CPA bans political appointees from voting at national convention


The Congress of All Progressives has barred political appointees from voting at its national convention to be held on Saturday.

The party made this known in a press release on Thursday.

The statement was titled “Beware of Political Office Holders Who Have Been Elected Delegates”.

It read, “The APC Guardians Extraordinary Convention National Planning Committee has declared that all political appointees who have been elected delegates to the National Convention scheduled for 3/26/2022 WILL NOT VOTE given the controversy surrounding Section 84 (12) of the Elections Act, 2022.

“However, political appointees can still attend as observers.”

The Senate had earlier unanimously rejected the Election Law Amendment Bill sent by the President, Major General Muhammadu Buhari (Retired).

In the rejected bill, the president asked the National Assembly to amend section 84(10) of the law to allow political party appointees to contest and participate in the primaries without resigning.

Section 84(10) of the Act specifically reads: “No politically appointed person at any level shall be a voting delegate or be elected to a convention or congress of a political party for the purposes of the nomination of candidates for election.”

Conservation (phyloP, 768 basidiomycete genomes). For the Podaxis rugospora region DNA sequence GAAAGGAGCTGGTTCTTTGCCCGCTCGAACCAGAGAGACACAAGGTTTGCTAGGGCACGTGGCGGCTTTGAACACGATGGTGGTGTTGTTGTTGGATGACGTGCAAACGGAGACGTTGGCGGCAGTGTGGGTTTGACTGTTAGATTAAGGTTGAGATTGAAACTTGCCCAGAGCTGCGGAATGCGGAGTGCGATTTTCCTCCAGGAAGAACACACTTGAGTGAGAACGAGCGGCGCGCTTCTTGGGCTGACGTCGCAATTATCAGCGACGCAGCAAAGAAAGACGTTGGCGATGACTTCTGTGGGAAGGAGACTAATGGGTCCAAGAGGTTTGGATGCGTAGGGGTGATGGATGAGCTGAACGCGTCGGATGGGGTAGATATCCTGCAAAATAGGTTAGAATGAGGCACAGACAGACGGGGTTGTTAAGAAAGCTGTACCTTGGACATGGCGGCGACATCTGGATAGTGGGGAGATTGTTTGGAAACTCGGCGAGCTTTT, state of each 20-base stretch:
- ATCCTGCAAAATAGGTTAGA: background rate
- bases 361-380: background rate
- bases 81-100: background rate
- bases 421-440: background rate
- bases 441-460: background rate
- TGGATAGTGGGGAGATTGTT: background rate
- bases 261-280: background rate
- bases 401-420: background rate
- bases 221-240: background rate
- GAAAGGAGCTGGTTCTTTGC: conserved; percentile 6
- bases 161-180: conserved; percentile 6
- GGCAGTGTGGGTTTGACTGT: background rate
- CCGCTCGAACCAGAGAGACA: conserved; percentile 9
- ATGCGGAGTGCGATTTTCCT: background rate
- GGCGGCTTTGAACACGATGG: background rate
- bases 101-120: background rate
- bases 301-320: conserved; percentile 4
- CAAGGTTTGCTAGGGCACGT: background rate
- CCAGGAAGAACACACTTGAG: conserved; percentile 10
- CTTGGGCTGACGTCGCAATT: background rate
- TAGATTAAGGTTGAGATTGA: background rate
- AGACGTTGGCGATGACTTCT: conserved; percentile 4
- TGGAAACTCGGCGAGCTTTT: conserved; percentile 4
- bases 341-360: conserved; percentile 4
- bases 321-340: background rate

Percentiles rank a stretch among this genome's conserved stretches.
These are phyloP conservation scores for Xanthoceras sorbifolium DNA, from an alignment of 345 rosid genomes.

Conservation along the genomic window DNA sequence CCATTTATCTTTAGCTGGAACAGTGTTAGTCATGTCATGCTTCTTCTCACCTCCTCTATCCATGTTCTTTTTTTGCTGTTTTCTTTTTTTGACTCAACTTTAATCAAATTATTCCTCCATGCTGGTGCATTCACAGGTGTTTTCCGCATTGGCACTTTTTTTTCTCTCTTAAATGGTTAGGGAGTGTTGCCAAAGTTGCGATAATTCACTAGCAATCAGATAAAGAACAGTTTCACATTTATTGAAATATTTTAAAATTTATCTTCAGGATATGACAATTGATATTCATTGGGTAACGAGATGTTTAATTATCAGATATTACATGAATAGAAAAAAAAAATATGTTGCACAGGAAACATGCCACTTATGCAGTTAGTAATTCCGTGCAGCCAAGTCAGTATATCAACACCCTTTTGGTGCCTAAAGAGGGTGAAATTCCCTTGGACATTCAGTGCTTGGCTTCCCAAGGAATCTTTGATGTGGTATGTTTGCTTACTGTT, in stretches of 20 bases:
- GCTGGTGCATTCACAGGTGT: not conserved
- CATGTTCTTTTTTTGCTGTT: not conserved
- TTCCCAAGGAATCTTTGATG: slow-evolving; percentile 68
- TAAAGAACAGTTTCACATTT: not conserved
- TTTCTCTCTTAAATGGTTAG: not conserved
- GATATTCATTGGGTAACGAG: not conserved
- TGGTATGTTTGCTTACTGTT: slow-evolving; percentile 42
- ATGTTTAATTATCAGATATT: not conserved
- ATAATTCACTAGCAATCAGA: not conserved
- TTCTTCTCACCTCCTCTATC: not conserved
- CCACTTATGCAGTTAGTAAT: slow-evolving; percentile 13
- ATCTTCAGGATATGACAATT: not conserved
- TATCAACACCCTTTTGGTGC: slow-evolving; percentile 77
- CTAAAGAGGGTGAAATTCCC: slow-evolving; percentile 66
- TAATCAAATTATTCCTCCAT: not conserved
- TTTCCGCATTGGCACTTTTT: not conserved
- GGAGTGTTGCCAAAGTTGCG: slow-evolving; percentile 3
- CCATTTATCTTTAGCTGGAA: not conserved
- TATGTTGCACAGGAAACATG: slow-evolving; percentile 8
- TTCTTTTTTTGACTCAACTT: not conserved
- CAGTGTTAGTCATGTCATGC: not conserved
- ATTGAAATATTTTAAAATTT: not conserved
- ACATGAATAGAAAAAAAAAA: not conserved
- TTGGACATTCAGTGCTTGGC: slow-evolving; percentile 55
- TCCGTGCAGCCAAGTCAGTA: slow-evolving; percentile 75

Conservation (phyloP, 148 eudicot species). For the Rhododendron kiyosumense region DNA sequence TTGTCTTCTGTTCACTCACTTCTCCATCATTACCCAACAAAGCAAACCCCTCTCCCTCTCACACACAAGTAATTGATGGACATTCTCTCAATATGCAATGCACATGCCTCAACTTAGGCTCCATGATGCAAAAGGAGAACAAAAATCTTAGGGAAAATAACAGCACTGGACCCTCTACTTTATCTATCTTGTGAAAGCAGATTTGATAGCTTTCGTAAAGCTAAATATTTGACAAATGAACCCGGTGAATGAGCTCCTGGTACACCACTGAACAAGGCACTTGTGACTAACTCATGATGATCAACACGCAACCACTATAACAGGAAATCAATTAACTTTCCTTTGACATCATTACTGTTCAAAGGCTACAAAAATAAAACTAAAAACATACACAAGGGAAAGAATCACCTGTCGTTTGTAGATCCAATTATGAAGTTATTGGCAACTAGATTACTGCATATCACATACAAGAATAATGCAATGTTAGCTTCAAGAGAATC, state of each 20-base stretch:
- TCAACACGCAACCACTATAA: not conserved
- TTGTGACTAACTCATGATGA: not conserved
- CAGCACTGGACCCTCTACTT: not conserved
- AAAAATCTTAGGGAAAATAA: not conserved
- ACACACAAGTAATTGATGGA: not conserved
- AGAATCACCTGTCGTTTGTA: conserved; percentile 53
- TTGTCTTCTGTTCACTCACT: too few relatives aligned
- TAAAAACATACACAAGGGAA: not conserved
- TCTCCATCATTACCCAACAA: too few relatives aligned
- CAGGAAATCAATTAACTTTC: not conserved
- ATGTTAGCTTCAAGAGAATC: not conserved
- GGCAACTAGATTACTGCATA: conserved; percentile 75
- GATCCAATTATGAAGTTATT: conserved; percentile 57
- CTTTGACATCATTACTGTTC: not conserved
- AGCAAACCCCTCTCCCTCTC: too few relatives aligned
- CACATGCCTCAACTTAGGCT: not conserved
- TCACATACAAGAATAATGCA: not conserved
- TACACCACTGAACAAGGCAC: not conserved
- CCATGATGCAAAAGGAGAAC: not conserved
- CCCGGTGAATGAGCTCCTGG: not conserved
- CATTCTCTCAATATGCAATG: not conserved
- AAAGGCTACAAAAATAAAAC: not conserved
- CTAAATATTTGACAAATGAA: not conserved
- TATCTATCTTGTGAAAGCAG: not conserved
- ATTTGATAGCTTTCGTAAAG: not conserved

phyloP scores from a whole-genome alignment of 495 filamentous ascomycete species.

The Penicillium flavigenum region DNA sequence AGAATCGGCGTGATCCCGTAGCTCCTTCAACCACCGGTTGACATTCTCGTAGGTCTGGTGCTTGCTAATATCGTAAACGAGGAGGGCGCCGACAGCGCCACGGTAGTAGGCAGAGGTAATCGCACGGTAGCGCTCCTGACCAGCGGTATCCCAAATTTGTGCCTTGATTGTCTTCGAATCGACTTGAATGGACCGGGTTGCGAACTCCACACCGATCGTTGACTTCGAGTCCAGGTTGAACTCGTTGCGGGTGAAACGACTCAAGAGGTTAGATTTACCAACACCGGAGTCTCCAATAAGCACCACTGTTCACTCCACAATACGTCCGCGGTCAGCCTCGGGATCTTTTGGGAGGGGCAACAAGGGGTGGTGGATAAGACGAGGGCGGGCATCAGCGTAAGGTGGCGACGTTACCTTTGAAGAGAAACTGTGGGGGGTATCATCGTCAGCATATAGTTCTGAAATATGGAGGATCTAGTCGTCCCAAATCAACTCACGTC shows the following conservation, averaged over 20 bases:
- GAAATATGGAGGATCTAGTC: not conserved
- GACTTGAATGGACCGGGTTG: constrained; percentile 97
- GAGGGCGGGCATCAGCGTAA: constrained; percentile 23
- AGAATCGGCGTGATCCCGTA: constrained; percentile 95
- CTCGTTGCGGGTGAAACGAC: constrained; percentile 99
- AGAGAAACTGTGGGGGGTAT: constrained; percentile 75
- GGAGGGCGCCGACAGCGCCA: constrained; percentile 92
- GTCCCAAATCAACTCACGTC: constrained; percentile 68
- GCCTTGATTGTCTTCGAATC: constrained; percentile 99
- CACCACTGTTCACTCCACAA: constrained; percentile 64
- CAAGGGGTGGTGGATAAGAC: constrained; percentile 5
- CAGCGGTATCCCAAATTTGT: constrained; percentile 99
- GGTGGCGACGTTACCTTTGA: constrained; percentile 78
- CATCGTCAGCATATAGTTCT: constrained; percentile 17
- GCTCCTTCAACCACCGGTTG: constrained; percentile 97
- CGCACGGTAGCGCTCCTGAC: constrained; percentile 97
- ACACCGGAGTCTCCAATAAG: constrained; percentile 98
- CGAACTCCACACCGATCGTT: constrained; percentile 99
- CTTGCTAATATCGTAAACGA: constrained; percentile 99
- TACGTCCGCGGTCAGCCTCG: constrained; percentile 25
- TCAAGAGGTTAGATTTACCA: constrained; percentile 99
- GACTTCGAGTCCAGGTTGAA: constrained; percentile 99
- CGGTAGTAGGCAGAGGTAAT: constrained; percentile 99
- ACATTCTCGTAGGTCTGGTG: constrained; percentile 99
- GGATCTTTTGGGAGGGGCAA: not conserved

Unknown to many members of the public, a lawyer and leader of the Action Alliance party, Mr Nduka Edede, addressed a Federal High Court sitting in Umuahia about the matter – in a lawsuit marked FHC/MU/SC/26/2022 , with the Attorney General of the Federation as defendant.

The plaintiff asked the court to determine whether section 84(12), read in conjunction with sections 66(1)(f), 107(1)(f)(137(1)(f) and 182(1) (f) of the 1999 Constitution, was not inconsistent.

The judgment, delivered by Judge Evelyn Anyadike, struck down section 84(12) of the recently amended electoral law, saying it violated the provisions of the Constitution.

Anyadike found the article to be unconstitutional, invalid, illegal, null, void, and of no effect, saying it should have been removed.

Hours after the judgment was delivered, the Office of the Attorney General and Minister of Justice announced the federal government’s plans to implement the court’s judgment allowing political party appointees to run for office without resigning.

Some of the president’s ministers who are planning to run for different posts include the Federation’s Attorney General, Abubakar Malami, who is eyeing the governorship seat of Kebbi State; Aviation Minister Hadi Sirika, who is considering contesting the governorship of Katsina State; Transport Minister Rotimi Amaechi, who is said to be eyeing the presidency.

Others said to have political ambitions include Minister of Labor and Employment, Senator Chris Ngige; the Minister of State for Education, Chukwuemeka Nwajiuba; and a few others.

On Wednesday, March 23, the Senate decided to appeal the judgment of the Federal High Court of Umuahia, reversing the provision of Section 84 (12) of the Elections Act 2022.

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